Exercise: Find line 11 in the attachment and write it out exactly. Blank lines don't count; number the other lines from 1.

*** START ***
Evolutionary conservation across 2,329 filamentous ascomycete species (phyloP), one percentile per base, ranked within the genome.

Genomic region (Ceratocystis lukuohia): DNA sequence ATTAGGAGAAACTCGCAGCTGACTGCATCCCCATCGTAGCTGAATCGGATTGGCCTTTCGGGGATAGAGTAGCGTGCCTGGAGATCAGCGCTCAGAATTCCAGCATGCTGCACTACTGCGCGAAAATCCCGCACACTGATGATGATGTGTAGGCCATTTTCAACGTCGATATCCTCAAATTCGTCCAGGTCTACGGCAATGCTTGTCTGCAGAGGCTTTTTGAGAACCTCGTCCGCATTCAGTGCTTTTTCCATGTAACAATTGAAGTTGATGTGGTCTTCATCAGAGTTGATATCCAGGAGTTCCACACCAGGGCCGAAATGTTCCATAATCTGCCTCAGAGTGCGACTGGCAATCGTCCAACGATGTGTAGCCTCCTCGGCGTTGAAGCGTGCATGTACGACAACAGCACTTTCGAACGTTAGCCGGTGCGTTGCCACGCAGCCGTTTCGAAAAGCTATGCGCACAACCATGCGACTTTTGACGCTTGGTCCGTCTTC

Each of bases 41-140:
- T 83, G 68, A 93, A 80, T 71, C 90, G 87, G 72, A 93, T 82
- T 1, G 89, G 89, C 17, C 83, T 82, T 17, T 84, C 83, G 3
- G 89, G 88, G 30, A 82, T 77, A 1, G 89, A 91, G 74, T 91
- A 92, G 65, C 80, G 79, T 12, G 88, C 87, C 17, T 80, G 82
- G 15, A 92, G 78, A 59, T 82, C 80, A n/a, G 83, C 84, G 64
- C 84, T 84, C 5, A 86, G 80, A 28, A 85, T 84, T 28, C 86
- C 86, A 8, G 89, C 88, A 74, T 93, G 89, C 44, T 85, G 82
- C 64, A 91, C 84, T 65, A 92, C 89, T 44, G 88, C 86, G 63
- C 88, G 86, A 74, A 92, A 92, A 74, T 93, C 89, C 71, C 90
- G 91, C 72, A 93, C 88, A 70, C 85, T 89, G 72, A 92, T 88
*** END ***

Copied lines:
- C 64, A 91, C 84, T 65, A 92, C 89, T 44, G 88, C 86, G 63